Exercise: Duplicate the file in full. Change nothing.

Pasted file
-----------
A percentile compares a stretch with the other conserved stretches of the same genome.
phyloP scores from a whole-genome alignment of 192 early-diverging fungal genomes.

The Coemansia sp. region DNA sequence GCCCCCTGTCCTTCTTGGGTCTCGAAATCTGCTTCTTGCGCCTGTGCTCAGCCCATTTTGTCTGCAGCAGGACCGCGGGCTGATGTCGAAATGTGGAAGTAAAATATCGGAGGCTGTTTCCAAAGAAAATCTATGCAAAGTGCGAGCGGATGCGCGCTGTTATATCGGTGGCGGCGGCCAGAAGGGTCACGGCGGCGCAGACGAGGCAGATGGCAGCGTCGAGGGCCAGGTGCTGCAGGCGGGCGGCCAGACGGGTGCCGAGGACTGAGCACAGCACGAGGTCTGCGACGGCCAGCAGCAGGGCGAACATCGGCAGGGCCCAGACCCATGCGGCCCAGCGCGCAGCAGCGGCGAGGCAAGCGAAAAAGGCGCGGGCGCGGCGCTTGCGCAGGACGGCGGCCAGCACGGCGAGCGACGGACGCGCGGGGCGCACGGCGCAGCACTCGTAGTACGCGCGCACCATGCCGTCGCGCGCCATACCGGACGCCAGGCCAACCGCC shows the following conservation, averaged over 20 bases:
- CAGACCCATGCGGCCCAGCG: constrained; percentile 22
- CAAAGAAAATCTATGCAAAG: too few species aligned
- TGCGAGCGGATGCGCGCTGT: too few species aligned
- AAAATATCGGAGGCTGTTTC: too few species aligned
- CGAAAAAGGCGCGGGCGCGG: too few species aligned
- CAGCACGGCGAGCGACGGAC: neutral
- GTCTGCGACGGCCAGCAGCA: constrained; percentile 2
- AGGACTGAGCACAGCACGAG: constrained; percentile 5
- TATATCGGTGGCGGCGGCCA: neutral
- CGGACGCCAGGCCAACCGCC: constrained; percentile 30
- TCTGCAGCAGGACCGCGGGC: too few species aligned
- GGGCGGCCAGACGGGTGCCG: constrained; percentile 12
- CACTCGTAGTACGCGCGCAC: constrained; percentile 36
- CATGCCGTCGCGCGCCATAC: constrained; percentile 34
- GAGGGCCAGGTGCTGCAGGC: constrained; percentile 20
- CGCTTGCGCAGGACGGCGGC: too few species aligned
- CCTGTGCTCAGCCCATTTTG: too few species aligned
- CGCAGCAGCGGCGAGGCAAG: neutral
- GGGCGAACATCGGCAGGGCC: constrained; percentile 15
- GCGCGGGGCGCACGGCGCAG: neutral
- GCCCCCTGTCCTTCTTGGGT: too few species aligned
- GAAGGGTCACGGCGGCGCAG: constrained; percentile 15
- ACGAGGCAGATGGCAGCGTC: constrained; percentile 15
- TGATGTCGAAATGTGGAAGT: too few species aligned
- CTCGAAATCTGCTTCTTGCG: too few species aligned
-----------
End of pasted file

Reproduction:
A percentile compares a stretch with the other conserved stretches of the same genome.
phyloP scores from a whole-genome alignment of 192 early-diverging fungal genomes.

The Coemansia sp. region DNA sequence GCCCCCTGTCCTTCTTGGGTCTCGAAATCTGCTTCTTGCGCCTGTGCTCAGCCCATTTTGTCTGCAGCAGGACCGCGGGCTGATGTCGAAATGTGGAAGTAAAATATCGGAGGCTGTTTCCAAAGAAAATCTATGCAAAGTGCGAGCGGATGCGCGCTGTTATATCGGTGGCGGCGGCCAGAAGGGTCACGGCGGCGCAGACGAGGCAGATGGCAGCGTCGAGGGCCAGGTGCTGCAGGCGGGCGGCCAGACGGGTGCCGAGGACTGAGCACAGCACGAGGTCTGCGACGGCCAGCAGCAGGGCGAACATCGGCAGGGCCCAGACCCATGCGGCCCAGCGCGCAGCAGCGGCGAGGCAAGCGAAAAAGGCGCGGGCGCGGCGCTTGCGCAGGACGGCGGCCAGCACGGCGAGCGACGGACGCGCGGGGCGCACGGCGCAGCACTCGTAGTACGCGCGCACCATGCCGTCGCGCGCCATACCGGACGCCAGGCCAACCGCC shows the following conservation, averaged over 20 bases:
- CAGACCCATGCGGCCCAGCG: constrained; percentile 22
- CAAAGAAAATCTATGCAAAG: too few species aligned
- TGCGAGCGGATGCGCGCTGT: too few species aligned
- AAAATATCGGAGGCTGTTTC: too few species aligned
- CGAAAAAGGCGCGGGCGCGG: too few species aligned
- CAGCACGGCGAGCGACGGAC: neutral
- GTCTGCGACGGCCAGCAGCA: constrained; percentile 2
- AGGACTGAGCACAGCACGAG: constrained; percentile 5
- TATATCGGTGGCGGCGGCCA: neutral
- CGGACGCCAGGCCAACCGCC: constrained; percentile 30
- TCTGCAGCAGGACCGCGGGC: too few species aligned
- GGGCGGCCAGACGGGTGCCG: constrained; percentile 12
- CACTCGTAGTACGCGCGCAC: constrained; percentile 36
- CATGCCGTCGCGCGCCATAC: constrained; percentile 34
- GAGGGCCAGGTGCTGCAGGC: constrained; percentile 20
- CGCTTGCGCAGGACGGCGGC: too few species aligned
- CCTGTGCTCAGCCCATTTTG: too few species aligned
- CGCAGCAGCGGCGAGGCAAG: neutral
- GGGCGAACATCGGCAGGGCC: constrained; percentile 15
- GCGCGGGGCGCACGGCGCAG: neutral
- GCCCCCTGTCCTTCTTGGGT: too few species aligned
- GAAGGGTCACGGCGGCGCAG: constrained; percentile 15
- ACGAGGCAGATGGCAGCGTC: constrained; percentile 15
- TGATGTCGAAATGTGGAAGT: too few species aligned
- CTCGAAATCTGCTTCTTGCG: too few species aligned